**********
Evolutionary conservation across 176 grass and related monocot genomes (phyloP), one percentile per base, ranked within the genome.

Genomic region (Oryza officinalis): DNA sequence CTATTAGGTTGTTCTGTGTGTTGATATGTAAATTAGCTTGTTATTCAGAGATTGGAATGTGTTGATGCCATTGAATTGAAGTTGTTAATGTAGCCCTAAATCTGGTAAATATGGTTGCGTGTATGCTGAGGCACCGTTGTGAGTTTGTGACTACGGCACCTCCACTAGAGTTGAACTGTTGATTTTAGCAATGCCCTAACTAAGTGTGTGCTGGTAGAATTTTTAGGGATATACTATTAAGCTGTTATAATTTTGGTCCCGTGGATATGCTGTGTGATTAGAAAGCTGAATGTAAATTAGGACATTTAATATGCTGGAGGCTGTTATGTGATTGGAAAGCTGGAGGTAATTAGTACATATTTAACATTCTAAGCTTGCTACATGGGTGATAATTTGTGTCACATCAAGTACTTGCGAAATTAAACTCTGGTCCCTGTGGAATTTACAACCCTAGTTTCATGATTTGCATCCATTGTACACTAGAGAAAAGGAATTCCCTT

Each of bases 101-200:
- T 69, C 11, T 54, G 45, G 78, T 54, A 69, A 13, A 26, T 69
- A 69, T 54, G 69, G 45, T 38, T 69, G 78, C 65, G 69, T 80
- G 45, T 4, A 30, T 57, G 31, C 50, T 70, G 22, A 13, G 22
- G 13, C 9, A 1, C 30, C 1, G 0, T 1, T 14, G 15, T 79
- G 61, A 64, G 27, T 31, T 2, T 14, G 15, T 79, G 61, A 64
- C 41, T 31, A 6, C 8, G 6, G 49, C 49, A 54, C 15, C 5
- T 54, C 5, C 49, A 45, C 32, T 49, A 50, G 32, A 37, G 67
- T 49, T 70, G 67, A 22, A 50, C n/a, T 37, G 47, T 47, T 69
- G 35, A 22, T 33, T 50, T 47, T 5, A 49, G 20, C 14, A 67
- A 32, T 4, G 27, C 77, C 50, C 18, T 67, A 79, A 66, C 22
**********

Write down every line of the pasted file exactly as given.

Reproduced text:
Evolutionary conservation across 176 grass and related monocot genomes (phyloP), one percentile per base, ranked within the genome.

Genomic region (Oryza officinalis): DNA sequence CTATTAGGTTGTTCTGTGTGTTGATATGTAAATTAGCTTGTTATTCAGAGATTGGAATGTGTTGATGCCATTGAATTGAAGTTGTTAATGTAGCCCTAAATCTGGTAAATATGGTTGCGTGTATGCTGAGGCACCGTTGTGAGTTTGTGACTACGGCACCTCCACTAGAGTTGAACTGTTGATTTTAGCAATGCCCTAACTAAGTGTGTGCTGGTAGAATTTTTAGGGATATACTATTAAGCTGTTATAATTTTGGTCCCGTGGATATGCTGTGTGATTAGAAAGCTGAATGTAAATTAGGACATTTAATATGCTGGAGGCTGTTATGTGATTGGAAAGCTGGAGGTAATTAGTACATATTTAACATTCTAAGCTTGCTACATGGGTGATAATTTGTGTCACATCAAGTACTTGCGAAATTAAACTCTGGTCCCTGTGGAATTTACAACCCTAGTTTCATGATTTGCATCCATTGTACACTAGAGAAAAGGAATTCCCTT

Each of bases 101-200:
- T 69, C 11, T 54, G 45, G 78, T 54, A 69, A 13, A 26, T 69
- A 69, T 54, G 69, G 45, T 38, T 69, G 78, C 65, G 69, T 80
- G 45, T 4, A 30, T 57, G 31, C 50, T 70, G 22, A 13, G 22
- G 13, C 9, A 1, C 30, C 1, G 0, T 1, T 14, G 15, T 79
- G 61, A 64, G 27, T 31, T 2, T 14, G 15, T 79, G 61, A 64
- C 41, T 31, A 6, C 8, G 6, G 49, C 49, A 54, C 15, C 5
- T 54, C 5, C 49, A 45, C 32, T 49, A 50, G 32, A 37, G 67
- T 49, T 70, G 67, A 22, A 50, C n/a, T 37, G 47, T 47, T 69
- G 35, A 22, T 33, T 50, T 47, T 5, A 49, G 20, C 14, A 67
- A 32, T 4, G 27, C 77, C 50, C 18, T 67, A 79, A 66, C 22